For commercial Linux tools to be broadly adopted, developers must both see and value the benefits that they provide. Size and performance improvements are key metrics used to evaluate the value of tools. This should be particularly true with embedded Linux, since these reflect the greatest reservations of many Linux users and prospects.
In our experience, embedded Linux users and prospects break down into two camps: those who care about size or performance and those who do not. Those who do not care would not look to a commercial tools vendor for improvement. Those who do care will turn away from embedded Linux and therefore have no need for Linux tools.
Those manufacturers who care about size assume that Linux can be configured to fit in a small memory footprint. Reality is quite different. A minimal Linux configuration, which is usually closer to two megabytes than to one, actually omits most of the networking features and standard interfaces that comprised its appeal. With these capabilities included, embedded Linux often requires more than five megabytes.
The memory required by Linux is ten to twenty times greater than that required by an equivalently configured traditional embedded operating system. Even with a 35 percent improvement from commercial tools, Linux is still six times larger than the alternatives.
For any manufacturer sensitive to size and thus willing to buy a tool to reduce it, this incremental cost of Linux is prohibitive. Rather than buy a Linux tool for a 35% improvement, they would switch to another operating system for a 90 percent improvement.
Most embedded applications have real-time performance requirements. That is, the software must be able to respond to one or more external events within a fixed amount of time. If it does not, the application will misbehave or the quality of the user experience will be diminished.
Performance-sensitive Linux prospects assume that it can provide some measure of real-time response. Linux vendors' use of the term realtime to describe features of their implementations reinforces this belief.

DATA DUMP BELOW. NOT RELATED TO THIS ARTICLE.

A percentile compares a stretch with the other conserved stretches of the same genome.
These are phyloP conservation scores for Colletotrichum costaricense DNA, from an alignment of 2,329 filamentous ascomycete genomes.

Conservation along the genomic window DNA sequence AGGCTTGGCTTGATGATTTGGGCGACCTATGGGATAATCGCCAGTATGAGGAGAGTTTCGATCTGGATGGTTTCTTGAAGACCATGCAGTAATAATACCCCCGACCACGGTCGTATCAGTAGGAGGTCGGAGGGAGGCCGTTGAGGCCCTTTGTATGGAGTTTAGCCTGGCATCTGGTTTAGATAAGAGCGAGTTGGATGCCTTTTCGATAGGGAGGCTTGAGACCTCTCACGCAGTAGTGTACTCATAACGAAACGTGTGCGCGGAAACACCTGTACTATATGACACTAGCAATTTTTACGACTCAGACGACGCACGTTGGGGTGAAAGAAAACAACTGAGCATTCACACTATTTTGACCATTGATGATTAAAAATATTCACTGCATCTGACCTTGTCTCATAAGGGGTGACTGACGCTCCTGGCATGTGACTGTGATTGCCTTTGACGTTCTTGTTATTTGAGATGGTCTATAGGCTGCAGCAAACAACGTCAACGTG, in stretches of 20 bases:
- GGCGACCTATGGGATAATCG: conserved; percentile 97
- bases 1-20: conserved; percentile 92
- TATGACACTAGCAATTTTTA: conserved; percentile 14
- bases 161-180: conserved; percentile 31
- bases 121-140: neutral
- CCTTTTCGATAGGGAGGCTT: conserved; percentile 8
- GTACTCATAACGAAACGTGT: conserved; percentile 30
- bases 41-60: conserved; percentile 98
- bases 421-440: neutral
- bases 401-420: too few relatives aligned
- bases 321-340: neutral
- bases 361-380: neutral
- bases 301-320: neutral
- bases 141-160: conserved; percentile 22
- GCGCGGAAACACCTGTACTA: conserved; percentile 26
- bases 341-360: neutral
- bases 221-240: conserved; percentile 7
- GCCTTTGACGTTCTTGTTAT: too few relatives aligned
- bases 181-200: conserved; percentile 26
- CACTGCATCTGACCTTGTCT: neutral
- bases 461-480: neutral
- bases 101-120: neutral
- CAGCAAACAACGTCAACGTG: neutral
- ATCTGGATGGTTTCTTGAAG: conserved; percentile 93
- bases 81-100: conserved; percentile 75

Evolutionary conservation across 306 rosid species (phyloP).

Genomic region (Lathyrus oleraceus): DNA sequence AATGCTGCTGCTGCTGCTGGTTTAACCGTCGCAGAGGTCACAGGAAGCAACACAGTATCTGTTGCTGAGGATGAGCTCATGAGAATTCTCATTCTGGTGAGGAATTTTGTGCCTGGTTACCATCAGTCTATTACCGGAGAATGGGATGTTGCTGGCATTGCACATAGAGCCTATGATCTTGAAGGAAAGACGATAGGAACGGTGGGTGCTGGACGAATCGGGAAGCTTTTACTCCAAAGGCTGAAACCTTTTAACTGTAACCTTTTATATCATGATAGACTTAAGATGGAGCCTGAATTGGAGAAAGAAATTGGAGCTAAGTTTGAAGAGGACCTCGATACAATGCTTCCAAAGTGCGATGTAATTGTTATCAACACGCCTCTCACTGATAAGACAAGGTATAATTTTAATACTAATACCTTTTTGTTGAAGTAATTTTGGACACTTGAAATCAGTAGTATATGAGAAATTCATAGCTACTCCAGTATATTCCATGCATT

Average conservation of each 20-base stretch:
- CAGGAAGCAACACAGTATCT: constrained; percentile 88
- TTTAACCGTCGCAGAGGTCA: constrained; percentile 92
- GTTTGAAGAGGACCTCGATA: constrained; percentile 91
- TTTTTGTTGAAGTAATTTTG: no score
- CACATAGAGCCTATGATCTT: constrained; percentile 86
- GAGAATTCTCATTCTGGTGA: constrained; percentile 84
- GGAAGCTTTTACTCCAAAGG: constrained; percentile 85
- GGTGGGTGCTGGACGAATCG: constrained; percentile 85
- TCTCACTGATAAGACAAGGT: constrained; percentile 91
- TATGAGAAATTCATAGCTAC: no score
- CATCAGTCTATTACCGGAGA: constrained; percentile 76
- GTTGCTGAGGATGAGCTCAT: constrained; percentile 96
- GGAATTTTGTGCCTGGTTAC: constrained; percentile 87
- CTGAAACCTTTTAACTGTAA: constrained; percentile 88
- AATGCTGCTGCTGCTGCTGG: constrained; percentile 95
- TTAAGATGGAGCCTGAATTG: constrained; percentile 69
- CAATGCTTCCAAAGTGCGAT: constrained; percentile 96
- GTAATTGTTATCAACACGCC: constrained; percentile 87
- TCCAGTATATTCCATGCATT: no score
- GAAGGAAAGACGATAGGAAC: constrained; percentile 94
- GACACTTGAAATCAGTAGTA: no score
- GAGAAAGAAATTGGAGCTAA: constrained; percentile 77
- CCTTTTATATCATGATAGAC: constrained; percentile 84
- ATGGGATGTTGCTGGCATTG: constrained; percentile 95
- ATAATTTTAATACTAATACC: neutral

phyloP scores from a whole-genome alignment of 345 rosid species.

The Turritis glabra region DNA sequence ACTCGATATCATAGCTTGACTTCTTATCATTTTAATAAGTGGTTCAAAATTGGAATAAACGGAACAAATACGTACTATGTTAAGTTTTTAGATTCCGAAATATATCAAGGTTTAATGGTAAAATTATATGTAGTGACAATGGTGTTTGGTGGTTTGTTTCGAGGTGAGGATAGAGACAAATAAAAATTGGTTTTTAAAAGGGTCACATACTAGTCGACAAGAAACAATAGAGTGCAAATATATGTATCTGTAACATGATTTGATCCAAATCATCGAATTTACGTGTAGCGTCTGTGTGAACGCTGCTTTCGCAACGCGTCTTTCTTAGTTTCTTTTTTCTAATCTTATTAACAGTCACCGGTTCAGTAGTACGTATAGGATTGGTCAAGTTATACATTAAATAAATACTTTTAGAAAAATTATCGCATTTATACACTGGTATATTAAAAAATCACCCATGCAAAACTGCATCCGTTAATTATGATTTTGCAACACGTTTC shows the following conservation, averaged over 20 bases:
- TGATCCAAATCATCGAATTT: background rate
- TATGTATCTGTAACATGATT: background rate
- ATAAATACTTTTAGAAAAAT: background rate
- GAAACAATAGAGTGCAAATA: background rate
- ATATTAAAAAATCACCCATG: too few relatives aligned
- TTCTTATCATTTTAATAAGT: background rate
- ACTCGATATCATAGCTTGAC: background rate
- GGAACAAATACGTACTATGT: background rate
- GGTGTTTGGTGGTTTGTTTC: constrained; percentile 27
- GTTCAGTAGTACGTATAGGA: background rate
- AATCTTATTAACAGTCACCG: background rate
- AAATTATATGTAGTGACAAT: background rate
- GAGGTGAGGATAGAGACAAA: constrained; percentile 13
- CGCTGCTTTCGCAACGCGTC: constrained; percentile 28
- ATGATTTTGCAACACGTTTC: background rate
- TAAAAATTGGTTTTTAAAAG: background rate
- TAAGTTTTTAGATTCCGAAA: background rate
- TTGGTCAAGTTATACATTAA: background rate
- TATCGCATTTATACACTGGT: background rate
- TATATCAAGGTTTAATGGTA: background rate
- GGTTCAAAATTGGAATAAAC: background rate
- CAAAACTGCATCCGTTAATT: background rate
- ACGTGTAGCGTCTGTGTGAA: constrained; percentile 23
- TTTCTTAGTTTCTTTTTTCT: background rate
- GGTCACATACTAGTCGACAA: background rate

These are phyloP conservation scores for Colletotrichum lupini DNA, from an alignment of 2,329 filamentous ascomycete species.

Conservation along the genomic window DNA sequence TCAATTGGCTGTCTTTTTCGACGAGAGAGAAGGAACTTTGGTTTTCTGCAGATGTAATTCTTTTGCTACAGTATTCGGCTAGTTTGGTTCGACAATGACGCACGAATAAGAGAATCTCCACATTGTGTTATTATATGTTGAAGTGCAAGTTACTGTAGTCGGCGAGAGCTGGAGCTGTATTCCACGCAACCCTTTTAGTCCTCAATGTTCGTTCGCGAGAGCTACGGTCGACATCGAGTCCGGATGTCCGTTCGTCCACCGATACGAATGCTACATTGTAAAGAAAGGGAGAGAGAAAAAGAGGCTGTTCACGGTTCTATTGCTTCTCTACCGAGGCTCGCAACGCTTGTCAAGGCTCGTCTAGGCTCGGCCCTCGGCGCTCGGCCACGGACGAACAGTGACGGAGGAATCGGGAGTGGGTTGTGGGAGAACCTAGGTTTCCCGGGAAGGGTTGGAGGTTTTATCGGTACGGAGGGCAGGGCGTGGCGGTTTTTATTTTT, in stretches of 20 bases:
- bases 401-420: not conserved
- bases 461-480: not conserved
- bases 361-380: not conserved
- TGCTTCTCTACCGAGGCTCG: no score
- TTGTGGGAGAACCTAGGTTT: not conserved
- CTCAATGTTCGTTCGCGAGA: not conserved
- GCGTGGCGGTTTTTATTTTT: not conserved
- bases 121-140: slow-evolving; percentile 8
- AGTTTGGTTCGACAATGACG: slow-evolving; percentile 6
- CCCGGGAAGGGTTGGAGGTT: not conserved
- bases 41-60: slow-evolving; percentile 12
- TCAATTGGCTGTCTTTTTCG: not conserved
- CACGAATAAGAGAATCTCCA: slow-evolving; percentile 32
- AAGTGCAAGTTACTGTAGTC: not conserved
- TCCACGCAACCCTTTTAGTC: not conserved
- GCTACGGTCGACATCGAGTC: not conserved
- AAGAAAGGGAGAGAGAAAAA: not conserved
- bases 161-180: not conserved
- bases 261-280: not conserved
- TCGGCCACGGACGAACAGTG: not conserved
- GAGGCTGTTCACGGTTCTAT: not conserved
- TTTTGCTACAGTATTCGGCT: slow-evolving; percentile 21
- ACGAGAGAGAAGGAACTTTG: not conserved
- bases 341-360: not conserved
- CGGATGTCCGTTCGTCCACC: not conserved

The reality is that most--if not all--embedded Linux implementations cannot guarantee any real-time performance. (When pressed, most Linux vendors will clarify that their products are soft real-time and not hard real-time. This apparently means that real-time applications may sometimes work correctly, but not always.) As a result, Linux is unusable in any applications that require high reliability or predictability. No development tool can remedy this limitation of the underlying implementation.
For those applications that can tolerate missed deadlines or that do not have hard deadlines, most Linux implementations have typical response times of about one millisecond. This is between 100 and 1000 times slower than most other embedded operating systems. A 20 percent performance improvement is inconsequential if the application attempting to use Linux is indeed performance sensitive.
Ultimately, manufacturers that have real-time requirements or care about performance will move off Linux and not buy tools for it. A 20 percent improvement, or any improvement for that matter, would not interest the rest.
One of the fundamental assumptions that most embedded Linux prospects make is that they can rely on support from the overall Linux community. This is a well-established benefit of Linux in the general-purpose computing market.
However, because of the unique nature of embedded systems, the expected support does not materialize.